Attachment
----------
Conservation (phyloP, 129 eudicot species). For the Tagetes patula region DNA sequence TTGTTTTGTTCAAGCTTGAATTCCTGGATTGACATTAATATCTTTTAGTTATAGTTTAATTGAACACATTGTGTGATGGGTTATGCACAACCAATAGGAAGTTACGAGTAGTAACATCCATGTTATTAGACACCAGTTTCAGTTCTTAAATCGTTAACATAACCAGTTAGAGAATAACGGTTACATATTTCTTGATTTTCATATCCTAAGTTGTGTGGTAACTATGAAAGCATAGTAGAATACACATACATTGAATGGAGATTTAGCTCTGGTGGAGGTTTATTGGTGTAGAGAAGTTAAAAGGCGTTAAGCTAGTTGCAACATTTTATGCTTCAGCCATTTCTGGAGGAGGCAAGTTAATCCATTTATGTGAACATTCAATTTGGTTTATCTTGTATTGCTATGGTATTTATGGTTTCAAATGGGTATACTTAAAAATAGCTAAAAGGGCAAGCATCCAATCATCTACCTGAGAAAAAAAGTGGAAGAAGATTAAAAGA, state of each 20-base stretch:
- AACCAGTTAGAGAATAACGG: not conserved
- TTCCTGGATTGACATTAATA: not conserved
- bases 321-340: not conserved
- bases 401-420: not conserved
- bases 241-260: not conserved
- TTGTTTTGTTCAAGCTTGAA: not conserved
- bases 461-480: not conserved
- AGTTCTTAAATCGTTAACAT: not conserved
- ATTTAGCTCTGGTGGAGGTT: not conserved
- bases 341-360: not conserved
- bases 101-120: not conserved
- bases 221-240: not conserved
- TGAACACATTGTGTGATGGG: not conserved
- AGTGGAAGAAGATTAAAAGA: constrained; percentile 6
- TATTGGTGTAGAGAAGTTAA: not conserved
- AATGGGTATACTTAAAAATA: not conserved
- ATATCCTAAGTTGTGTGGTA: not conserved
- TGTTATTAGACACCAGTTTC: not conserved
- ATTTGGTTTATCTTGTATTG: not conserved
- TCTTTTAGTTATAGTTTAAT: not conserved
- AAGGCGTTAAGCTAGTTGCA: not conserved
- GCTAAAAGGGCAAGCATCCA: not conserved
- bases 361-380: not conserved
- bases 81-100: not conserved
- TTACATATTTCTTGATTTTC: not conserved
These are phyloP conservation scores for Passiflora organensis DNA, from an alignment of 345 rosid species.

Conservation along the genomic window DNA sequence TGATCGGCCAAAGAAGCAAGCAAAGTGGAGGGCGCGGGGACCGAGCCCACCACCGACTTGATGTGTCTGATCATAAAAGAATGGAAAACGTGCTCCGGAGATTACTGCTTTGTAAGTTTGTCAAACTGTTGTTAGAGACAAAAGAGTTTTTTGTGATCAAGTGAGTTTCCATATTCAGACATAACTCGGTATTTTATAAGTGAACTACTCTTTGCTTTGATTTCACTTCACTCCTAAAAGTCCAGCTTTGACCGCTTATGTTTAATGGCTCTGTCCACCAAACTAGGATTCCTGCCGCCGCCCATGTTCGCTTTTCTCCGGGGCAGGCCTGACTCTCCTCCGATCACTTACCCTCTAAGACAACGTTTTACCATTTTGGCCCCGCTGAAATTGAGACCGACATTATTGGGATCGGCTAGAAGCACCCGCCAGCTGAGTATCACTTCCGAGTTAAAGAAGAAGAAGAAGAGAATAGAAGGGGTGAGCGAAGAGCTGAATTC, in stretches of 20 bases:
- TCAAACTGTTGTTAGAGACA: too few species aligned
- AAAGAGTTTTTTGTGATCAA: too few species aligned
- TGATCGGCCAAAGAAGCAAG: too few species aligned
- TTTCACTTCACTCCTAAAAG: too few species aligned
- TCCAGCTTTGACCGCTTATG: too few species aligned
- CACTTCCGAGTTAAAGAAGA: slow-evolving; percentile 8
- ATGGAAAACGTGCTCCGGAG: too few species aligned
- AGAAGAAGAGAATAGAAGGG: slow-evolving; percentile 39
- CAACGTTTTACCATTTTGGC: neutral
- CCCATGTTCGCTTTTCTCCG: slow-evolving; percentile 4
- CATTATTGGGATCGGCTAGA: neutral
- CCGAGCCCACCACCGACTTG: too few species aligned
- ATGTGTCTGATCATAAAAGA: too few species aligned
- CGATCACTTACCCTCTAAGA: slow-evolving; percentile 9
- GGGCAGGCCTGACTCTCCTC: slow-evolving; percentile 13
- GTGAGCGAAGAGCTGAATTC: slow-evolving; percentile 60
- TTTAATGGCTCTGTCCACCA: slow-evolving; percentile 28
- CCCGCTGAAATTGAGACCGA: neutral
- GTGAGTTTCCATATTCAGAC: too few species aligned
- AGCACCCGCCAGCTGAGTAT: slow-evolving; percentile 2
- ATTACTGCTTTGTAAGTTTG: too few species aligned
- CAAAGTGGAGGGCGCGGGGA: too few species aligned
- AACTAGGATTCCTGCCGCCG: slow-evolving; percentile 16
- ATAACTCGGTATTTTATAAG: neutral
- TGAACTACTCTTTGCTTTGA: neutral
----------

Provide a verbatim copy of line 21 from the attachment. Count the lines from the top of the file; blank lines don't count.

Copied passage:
- TCTTTTAGTTATAGTTTAAT: not conserved